Turkish government increases pressure on social media | Europe | News and events from across the continent | DW


In the nearly 20 years that Turkish President Recep Tayyip Erdogan has been in power, he has succeeded in bringing newspapers and television channels largely under the control of his government. In response, opposition politicians, activists and critics have taken to social media to create an alternative media landscape and public space.

Activists use Twitter, Facebook, YouTube and other similar platforms to draw attention to the issues, opposition politicians use them to mobilize their supporters, and smaller alternative media use them to disseminate their content.

Journalists and activists fear a new wave of detentions

But Erdogan and his government are now tightening their grip on the internet. Although they’ve cracked down on social media heavily in recent years, the next blow will be even harder.

“Fake news, disinformation, provocation”

The government, together with the Turkish presidential communications directorate and media regulator RTÃœK, is planning a social media directorate to tackle “fake news, disinformation, provocation and lynching of justice in social media.” Violations will be punishable by fines and detention. According to government sources, the bill is currently being drafted.

“There have been complaints from all walks of life,” Naci Bostanci, vice chairman of the Justice and Development Party (AKP) group, told DW. “People and institutions are the targets of fake social media accounts and fake identities. Language which disrupts the peace between people and in society is used. […] We want a law that respects democracy, freedom and justice. ”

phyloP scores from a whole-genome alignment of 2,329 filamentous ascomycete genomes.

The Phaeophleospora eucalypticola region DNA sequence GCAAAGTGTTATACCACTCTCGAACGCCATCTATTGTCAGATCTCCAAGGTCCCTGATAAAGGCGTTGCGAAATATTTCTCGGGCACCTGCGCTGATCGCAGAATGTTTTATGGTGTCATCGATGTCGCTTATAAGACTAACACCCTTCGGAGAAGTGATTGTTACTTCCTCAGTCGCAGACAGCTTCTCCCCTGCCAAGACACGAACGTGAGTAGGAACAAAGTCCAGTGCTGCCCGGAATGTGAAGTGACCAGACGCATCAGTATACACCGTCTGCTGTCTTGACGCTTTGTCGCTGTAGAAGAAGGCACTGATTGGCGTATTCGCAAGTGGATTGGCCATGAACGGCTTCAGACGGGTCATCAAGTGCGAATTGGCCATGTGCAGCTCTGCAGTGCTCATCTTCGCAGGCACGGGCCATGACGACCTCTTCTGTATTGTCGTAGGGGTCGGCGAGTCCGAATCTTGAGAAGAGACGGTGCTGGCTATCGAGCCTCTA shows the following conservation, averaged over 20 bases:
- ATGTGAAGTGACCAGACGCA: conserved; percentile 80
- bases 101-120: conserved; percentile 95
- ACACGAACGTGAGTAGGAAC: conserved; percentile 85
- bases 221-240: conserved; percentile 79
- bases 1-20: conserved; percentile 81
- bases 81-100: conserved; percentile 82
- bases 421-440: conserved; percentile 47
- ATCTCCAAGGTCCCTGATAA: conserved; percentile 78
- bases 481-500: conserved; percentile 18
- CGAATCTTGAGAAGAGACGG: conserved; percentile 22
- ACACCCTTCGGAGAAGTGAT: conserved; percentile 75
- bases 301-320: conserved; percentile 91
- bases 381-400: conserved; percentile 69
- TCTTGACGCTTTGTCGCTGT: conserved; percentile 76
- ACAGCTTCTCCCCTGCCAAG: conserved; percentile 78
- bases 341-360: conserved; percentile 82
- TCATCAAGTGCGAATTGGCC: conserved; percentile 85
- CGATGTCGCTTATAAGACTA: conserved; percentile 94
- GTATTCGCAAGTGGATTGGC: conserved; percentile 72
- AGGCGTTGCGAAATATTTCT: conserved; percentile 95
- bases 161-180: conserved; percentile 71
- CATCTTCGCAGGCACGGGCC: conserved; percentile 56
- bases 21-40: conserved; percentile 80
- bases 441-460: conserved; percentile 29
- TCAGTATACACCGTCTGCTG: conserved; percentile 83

But the opposition doubts that these proposals aim to promote social harmony. Critics say the government simply wants to expand its influence in the digital world. They fear that the management will lead to a new wave of detentions and that censorship will spread.

The government denies it: “Undermining freedom of communication has never been on our agenda,” Bostanci told DW. “We want to work with all parties involved, come up with a settlement and prevent misinformation.”

“Beginning of a witch hunt”

Communication expert Mustafa Adigüzel of the main opposition Republican People’s Party (CHP) is skeptical. “They keep saying, ‘Your child or your spouse could become a victim of fake news,'” he said, while stressing that it was problematic that it was the government parties who would decide what was supposedly wrong or not.

“This is the start of an Internet witch hunt. At the same time, the presidential palace will use social networks to disseminate its information and opinions,” he predicted. “The words of President Erdogan are often the purest disinformation. Will they also prevent such statements?

Turkish President Recep Tayyip Erdogan delivers statement at press conference

During his tenure Erdogan took control of most mainstream media

Last October, the Turkish government had already massively tightened its control over internet content by amending Law No. 5651 on the media and by forcing platforms with more than one million users to open premises in Turkey. If Twitter or other social media providers refuse to do so, Turkish courts can decide to reduce their bandwidth by up to 95%.

Similarities with China, Russia and India

The new proposals will allow fines of 1 to 10 million Turkish liras to be imposed on content considered by the government to be questionable. Critics say this is another attack on free speech.

But government officials argue that similar laws already exist in democratic countries like Germany, and Erdogan even referred to the “German model”. This is an allusion to the Network Enforcement Act (NetzDG) ​​of 2017 which aims to combat hate speech online and allows for the removal of publications promoting hate crimes.

But critics of the Turkish government say its policies regarding online media are more similar to those of autocratic countries like China, Russia and India.

This article was translated from German.


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